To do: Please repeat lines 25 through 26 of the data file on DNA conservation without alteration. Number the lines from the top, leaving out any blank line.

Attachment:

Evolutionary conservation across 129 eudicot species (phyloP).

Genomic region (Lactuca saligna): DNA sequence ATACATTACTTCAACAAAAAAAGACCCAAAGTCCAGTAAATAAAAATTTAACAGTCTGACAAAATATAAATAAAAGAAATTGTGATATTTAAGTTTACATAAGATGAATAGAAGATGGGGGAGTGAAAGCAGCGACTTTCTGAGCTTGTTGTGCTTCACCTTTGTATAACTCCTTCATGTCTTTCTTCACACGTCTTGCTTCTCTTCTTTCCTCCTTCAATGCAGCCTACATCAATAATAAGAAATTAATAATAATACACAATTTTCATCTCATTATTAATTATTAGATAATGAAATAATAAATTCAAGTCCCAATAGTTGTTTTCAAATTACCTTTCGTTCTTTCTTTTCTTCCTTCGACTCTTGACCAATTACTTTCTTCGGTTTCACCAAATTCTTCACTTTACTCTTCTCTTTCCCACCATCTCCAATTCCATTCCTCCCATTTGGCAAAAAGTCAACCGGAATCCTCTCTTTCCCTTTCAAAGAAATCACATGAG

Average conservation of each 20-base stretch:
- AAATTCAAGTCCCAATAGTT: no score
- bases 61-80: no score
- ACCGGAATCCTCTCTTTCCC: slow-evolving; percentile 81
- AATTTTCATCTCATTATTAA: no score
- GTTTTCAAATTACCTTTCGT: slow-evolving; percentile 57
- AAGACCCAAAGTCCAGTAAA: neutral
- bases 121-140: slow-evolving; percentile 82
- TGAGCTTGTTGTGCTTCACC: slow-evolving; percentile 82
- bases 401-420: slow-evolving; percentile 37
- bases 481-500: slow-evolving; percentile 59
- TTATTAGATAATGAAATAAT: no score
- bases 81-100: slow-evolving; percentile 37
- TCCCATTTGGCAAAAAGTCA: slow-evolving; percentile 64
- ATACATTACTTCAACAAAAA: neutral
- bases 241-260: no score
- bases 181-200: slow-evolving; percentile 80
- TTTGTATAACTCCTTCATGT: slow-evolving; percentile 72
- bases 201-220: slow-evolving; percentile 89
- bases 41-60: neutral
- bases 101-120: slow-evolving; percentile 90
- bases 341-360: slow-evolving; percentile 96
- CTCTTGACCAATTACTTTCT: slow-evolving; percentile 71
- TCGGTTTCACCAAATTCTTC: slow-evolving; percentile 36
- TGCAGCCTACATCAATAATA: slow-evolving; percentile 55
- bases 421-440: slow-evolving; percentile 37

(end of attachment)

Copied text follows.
- CTCTTGACCAATTACTTTCT: slow-evolving; percentile 71
- TCGGTTTCACCAAATTCTTC: slow-evolving; percentile 36